I visited a news agency yesterday to purchase a stationery item. When I approached the counter with the item I wanted, around two minutes after I entered the shop, the person sitting on a stool at the counter was startled. He said “I didn’t see you come in”. I thought “That’s because you were too busy on your phone you lazy sod. You’re in retail” and just smiled.
I paid, they gave me my change and that was it. I turned back to check as I exited and saw that they were on their phone again. For the whole time I was in the shop, they did not leave the stool.
The person who served me would be in their early twenties and earning over A$21 an hour to work. In the US this person would be lucky to be on $8 an hour and for this they would most certainly provide a much better experience.
This news agency is in a busy high-street situation. Shops all around are open. The cafe next door was full. Trade could be good in the news agency if they engaged with the opportunity on the street.
I don’t know the owner of this business but I will contact them to let them know my experience. If only this employee would do what they are paid to do: work the shop floor, make the shopping experience more enjoyable and tidy the front of the shop so it connects with people on the street.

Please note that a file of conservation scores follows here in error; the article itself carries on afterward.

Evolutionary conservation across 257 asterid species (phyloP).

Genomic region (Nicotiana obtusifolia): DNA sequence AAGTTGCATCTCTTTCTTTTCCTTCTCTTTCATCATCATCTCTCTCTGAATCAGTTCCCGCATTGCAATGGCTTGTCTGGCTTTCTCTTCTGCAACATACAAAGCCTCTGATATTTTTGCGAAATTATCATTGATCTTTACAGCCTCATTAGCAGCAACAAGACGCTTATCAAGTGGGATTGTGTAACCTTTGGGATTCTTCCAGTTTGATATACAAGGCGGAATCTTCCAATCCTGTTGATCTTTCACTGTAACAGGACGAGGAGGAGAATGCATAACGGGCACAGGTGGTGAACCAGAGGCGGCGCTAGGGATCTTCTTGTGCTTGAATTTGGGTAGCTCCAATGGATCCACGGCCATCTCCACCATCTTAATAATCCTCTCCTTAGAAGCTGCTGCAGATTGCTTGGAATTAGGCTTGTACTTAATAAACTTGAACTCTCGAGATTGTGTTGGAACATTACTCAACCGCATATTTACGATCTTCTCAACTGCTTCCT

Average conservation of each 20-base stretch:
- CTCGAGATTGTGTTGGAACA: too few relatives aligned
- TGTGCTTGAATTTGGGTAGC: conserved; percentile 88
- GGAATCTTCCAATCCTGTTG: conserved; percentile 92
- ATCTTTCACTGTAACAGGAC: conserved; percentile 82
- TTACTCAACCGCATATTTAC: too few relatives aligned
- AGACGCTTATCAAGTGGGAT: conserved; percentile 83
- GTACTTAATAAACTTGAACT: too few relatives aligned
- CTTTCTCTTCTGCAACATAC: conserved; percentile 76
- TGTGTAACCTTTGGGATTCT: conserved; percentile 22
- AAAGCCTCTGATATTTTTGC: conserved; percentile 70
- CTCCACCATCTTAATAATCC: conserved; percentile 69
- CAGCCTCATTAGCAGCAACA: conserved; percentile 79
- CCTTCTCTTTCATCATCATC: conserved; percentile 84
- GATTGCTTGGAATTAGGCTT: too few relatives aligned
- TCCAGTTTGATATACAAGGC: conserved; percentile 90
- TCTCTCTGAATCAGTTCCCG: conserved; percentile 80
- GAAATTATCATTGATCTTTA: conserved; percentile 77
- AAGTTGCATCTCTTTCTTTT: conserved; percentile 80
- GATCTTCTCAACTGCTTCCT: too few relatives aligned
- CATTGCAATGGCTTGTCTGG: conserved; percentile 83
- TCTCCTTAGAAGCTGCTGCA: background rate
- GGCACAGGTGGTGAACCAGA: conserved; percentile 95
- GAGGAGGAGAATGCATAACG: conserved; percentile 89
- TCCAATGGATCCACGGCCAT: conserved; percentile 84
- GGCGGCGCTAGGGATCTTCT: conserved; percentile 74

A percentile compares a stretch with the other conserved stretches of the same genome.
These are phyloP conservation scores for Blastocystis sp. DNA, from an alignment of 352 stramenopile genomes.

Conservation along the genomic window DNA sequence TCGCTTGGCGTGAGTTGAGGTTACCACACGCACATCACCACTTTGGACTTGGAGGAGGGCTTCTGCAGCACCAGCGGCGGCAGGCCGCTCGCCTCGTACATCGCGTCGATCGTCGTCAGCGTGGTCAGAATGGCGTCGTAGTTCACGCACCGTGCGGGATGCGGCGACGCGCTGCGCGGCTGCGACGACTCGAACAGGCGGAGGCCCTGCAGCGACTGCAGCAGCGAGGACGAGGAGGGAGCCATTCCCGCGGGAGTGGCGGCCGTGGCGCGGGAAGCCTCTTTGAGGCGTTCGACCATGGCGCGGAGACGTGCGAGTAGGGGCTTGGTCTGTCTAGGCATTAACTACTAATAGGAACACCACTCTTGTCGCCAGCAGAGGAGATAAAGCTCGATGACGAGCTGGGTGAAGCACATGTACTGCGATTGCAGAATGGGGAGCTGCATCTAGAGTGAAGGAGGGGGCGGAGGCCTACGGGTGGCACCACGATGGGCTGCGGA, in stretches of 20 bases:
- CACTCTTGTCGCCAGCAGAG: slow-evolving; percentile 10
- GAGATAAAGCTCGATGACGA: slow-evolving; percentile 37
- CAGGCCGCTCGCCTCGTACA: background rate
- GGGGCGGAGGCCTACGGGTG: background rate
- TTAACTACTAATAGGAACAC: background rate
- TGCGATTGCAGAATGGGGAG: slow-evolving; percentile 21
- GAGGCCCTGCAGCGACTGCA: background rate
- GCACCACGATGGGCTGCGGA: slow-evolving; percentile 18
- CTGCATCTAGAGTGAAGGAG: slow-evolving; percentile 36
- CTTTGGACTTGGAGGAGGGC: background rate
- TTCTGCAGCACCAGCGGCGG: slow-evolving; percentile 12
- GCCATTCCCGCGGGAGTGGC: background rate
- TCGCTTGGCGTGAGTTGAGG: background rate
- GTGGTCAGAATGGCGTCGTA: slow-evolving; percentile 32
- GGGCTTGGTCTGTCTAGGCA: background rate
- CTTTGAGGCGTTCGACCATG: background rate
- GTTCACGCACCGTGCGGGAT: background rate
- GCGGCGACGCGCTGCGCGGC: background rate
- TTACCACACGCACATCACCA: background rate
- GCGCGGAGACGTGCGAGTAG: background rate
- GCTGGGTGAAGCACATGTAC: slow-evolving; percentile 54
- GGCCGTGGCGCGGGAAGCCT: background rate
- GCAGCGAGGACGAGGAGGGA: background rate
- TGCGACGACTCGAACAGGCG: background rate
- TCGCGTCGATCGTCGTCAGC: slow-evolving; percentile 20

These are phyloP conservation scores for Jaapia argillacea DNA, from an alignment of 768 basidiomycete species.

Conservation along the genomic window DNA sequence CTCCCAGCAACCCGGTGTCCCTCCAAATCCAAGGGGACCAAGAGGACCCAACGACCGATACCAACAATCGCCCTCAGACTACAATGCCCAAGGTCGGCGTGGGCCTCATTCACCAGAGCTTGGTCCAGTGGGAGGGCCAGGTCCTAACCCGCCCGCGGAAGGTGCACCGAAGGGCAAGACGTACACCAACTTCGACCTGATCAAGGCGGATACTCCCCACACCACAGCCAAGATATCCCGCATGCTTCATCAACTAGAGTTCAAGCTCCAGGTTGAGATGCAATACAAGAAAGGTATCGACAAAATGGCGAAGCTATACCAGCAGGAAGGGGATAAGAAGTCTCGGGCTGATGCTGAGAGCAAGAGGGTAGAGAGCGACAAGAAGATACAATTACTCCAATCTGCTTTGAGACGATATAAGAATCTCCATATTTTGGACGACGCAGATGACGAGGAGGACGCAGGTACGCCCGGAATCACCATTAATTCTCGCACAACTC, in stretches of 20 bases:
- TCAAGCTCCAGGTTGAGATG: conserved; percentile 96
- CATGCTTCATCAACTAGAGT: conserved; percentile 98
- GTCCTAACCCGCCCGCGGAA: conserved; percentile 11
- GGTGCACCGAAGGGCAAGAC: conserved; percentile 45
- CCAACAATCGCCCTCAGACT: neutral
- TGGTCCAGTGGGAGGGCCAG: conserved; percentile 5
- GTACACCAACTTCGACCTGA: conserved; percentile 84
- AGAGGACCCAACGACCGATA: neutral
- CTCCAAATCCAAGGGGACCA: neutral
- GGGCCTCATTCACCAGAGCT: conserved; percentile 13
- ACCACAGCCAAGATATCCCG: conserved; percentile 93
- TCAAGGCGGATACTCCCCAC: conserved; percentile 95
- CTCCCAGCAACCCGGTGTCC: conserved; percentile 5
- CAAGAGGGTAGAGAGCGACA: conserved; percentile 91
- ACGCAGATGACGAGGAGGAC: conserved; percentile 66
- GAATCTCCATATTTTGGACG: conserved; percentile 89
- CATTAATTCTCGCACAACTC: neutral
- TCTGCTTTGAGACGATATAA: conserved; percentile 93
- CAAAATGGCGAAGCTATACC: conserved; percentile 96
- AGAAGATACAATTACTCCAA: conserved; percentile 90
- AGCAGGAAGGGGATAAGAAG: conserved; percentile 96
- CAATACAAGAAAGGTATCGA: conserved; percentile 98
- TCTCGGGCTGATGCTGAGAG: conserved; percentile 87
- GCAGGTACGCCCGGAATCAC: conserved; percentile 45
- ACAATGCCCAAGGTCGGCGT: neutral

The employee I encountered is around the age of most people I noticed on the street. They could be more help to the business than sitting on the stool taking money and putting it in a drawer.
A business is a product of its leadership.
I am certain anyone could visit one of my shops at any time and have an experience that’s not as good as I would want. The challenge for us as retailers and leaders is to be clear in what we expect. We also need to hire for success and have a process for addressing shortcomings we hear about.